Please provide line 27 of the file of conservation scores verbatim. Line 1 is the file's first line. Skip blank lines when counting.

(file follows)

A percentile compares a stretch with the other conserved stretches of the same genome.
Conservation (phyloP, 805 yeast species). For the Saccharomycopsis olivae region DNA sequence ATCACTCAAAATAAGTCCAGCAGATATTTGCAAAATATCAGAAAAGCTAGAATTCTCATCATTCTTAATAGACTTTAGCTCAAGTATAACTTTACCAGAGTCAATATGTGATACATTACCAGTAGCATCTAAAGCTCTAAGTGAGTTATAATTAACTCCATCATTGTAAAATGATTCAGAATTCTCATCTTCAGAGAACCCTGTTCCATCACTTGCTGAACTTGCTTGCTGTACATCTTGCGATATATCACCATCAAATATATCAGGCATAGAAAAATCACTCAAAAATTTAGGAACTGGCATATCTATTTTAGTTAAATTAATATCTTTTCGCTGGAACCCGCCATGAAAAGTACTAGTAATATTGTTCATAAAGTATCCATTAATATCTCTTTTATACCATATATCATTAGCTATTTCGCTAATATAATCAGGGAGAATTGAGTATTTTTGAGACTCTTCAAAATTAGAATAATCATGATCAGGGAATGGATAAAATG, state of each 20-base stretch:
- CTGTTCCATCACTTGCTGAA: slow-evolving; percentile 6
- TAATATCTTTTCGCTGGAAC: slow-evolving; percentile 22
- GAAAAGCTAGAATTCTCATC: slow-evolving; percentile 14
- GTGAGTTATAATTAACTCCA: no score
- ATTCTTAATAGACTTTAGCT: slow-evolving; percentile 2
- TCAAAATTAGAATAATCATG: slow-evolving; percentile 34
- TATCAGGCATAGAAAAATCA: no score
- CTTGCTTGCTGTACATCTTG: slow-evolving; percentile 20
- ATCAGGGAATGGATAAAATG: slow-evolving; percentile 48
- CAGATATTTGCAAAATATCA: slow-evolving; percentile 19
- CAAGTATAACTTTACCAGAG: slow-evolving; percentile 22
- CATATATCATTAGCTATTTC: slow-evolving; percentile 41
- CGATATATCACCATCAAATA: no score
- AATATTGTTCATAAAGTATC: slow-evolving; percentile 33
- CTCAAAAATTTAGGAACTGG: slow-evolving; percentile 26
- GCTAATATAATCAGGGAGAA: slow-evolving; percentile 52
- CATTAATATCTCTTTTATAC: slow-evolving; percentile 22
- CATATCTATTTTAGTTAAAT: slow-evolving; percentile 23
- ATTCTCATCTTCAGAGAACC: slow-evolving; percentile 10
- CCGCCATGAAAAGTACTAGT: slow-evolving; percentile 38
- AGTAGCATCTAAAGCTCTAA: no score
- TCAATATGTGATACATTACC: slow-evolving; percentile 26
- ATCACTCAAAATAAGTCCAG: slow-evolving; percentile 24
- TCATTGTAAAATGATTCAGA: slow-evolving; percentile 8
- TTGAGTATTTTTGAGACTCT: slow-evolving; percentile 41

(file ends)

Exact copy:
- TTGAGTATTTTTGAGACTCT: slow-evolving; percentile 41